There are close to 16,000 homeless students in the state of Utah, including thousands in the Alpine School District (ASD). These preschool to high school-age children and youth are living doubled up with other families in small houses or apartments, in hotels or motels, homeless shelters, camp trailers, and even cars. A federal program, the McKinney-Vento Assistance Act, removes the educational barriers for homeless students, but identifying those children in need remains a challenge for the ASD.
Beginning in the 2019-2020 school year, ASD funded a full-time McKinney-Vento Homeless Education Liaison, Sonia Molina-Openshaw, in the Student Educational Equity Department under Director Analis Ruiz. Students who qualify for McKinney-Vento services work with Molina-Openshaw to enroll in school even if they’re lacking documents normally required, or a legal guardian. Molina-Openshaw arranges transportation to and from the school, clothing and school supplies, waivers for fees related to school-sponsored clubs and sports and arranges for free breakfast and lunch at the school’s cafeteria. As a Homeless Education Liaison, Molina-Openshaw also links children and adults to other federal and state resources to assist in finding employment, housing, and counseling services.
In the McKinney-Vento program, the term “homeless children and youth” means the individual lacks a fixed, regular, and adequate nighttime residence. “Children, especially grade school-age, may not even realize they are homeless. Teachers, school counselors, bus drivers, and nurses are often the ones who identify these students. Once the students are identified, administrators complete a Voluntary Student Housing Questionnaire and I begin investigating the situation,” explained Molina-Openshaw. Registrars have been trained to look for red-flag answers on enrollment forms, such as a temporary living situation or lack of immunization records and other necessary documentation. Some of the general warning signs of students in homeless situations are numerous absences, falling asleep in class, hoarding food, wearing the same clothes several days in a row, exhibiting a marked change in behavior, and avoiding questions related to their current address. “It is a miraculous and collaborative effort finding these children,” said Molina-Openshaw.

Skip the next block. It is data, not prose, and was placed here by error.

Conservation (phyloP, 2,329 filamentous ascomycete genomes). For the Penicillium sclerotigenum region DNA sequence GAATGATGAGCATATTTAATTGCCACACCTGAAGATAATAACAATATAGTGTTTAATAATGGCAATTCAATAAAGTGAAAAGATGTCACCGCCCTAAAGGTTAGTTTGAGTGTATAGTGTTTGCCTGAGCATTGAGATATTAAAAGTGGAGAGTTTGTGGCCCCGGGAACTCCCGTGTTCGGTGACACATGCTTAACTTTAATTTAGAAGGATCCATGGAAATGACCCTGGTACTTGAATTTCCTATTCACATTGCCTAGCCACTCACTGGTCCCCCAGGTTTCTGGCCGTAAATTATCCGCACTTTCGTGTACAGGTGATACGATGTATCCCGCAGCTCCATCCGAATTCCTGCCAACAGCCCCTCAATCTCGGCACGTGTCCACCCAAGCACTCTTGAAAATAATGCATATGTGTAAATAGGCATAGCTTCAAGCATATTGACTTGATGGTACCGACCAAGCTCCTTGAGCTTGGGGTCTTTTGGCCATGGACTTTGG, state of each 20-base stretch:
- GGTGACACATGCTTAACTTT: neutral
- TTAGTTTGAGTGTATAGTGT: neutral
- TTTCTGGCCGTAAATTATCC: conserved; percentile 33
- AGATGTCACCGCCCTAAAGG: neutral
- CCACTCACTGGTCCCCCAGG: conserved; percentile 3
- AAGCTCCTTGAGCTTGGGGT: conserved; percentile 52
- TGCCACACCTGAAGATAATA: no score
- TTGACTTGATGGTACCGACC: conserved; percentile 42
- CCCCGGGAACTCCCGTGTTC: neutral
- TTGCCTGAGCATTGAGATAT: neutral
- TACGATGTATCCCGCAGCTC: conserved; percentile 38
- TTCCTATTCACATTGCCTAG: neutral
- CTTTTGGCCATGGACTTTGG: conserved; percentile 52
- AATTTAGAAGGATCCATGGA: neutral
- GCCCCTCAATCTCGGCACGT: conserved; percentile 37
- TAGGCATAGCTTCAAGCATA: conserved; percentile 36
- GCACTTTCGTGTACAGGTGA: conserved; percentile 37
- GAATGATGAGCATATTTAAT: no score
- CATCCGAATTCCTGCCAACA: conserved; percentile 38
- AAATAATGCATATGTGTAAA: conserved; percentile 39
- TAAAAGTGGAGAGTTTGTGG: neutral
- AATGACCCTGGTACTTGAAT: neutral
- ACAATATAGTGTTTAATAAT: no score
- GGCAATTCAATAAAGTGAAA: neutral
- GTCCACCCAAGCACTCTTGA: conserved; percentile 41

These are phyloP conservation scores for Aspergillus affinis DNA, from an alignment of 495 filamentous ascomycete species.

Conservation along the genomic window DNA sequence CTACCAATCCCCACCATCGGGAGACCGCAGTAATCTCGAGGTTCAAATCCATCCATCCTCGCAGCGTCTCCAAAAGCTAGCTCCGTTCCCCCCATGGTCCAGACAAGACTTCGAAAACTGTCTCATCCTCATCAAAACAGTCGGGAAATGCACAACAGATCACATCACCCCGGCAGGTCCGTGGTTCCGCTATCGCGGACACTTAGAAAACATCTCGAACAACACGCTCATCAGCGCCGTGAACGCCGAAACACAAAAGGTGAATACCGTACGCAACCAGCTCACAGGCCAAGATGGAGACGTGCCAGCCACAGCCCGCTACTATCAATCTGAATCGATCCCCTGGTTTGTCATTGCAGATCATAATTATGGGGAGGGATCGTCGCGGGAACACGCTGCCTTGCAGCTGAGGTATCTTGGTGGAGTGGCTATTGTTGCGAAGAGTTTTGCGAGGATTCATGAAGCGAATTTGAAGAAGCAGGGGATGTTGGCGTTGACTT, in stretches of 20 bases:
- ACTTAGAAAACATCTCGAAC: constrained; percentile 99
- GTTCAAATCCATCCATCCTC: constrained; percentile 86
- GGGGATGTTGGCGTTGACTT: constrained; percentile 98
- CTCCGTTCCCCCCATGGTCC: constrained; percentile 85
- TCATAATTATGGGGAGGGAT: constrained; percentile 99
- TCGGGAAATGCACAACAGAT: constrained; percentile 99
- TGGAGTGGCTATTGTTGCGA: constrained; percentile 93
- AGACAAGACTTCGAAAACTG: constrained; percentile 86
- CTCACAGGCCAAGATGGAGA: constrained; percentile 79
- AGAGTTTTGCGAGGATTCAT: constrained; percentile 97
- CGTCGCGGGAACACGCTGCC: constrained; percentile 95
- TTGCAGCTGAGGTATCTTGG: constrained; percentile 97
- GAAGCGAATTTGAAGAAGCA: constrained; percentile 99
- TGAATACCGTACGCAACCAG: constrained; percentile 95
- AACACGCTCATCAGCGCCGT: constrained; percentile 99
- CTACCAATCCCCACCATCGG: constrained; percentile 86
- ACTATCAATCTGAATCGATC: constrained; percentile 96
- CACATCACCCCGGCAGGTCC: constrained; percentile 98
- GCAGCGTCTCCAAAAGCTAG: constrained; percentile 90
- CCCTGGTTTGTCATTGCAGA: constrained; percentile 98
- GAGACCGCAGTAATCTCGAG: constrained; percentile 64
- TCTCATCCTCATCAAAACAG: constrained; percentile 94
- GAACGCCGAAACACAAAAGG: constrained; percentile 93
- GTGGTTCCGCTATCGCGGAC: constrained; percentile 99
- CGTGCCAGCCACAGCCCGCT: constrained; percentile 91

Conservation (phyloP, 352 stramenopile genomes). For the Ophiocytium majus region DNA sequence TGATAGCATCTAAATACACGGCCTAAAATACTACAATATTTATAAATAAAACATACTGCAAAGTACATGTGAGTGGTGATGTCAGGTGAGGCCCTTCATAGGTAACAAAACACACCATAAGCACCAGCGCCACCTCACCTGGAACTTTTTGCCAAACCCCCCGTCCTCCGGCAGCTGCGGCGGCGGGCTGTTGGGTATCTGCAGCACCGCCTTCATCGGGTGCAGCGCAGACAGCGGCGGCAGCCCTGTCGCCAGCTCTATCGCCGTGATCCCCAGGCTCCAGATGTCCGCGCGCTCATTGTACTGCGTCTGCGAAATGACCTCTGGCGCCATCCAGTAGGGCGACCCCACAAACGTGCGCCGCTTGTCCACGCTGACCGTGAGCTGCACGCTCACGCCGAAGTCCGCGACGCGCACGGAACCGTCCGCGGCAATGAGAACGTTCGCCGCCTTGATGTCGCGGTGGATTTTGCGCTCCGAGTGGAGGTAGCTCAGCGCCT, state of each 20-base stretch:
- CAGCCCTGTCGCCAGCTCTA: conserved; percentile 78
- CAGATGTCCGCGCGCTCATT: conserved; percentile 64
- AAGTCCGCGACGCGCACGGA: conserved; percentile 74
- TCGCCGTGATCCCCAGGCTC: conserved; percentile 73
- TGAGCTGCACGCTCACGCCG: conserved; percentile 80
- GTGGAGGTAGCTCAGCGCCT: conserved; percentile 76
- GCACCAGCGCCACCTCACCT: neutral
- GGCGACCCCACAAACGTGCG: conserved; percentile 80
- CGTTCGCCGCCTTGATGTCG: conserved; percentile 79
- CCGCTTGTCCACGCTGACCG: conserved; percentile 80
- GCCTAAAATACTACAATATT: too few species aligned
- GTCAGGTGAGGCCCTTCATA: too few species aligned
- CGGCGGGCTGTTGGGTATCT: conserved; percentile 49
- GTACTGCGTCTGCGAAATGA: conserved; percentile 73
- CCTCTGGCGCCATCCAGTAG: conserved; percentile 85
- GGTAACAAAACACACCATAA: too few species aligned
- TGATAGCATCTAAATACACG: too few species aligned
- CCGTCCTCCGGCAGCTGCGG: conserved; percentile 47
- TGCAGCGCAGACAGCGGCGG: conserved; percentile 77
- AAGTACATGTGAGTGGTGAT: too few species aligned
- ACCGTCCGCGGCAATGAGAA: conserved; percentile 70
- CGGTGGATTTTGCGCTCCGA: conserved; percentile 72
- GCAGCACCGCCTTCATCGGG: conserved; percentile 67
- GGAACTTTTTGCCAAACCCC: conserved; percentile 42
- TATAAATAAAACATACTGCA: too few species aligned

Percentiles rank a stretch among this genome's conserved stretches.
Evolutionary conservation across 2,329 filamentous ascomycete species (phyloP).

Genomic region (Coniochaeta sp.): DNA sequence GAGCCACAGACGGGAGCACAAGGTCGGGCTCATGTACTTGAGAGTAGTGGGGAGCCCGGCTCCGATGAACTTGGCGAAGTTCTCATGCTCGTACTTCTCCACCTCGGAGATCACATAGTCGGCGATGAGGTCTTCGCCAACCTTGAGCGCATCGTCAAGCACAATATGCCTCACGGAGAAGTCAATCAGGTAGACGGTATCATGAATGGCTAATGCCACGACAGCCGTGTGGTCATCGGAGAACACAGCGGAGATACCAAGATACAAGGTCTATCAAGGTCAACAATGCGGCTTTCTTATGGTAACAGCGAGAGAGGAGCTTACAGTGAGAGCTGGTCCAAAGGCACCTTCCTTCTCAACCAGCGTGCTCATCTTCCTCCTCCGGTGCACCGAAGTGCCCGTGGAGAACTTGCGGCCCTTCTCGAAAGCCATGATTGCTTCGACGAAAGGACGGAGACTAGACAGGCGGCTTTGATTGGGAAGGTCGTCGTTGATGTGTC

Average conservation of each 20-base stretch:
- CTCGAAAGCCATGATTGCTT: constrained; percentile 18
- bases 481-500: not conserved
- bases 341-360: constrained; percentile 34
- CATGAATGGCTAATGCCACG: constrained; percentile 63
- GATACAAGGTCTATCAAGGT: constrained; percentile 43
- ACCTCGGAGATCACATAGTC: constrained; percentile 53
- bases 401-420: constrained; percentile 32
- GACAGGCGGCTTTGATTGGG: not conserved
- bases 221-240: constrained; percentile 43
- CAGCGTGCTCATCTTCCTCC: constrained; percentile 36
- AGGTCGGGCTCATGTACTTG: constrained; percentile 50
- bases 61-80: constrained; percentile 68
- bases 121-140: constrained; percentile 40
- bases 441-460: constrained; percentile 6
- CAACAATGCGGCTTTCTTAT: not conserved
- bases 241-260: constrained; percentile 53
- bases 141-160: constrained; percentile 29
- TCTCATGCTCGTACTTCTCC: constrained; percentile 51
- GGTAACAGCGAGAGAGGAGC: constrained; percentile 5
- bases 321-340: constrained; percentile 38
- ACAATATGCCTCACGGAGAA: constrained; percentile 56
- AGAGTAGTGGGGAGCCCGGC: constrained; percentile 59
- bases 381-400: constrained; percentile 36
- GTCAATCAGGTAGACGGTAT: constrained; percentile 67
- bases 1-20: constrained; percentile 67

In the last few months, Sonia Molina-Openshaw has investigated the living situations of many homeless students in the Alpine School District. She has seen a high school girl living at a friend’s home because her father abandoned the girl, her mother, and three siblings. The girl’s living situation was discovered after she had a meltdown in class because she was so hungry. A high school boy who was absent from school many days was found to be living on his own because both his parents are working out of the country. Another young man was living on his own because his single mother passed away in October 2019.
“This is a real thing. It could be your neighbor – it could even be you. Many people are only a paycheck away from being homeless. The amazing thing I’ve seen through this program over the years is that despite their circumstances, some of these kids become so resilient. They overcome, they graduate, they go on to college, they come back as professionals who serve that community that sponsored them,” said Analis Ruiz, Director of Alpine School District’s Student Educational Equity Department. McKinney-Vento services apply to college students as well.
The Student Education Equity Department works with the Alpine School District, and the Alpine School District Foundation to gather donations and funds to help the homeless children in the school district, which includes all of Lehi. To inquire about services for a homeless student in the Alpine School District, call Sonia Molina-Openshaw at 801-599-5354.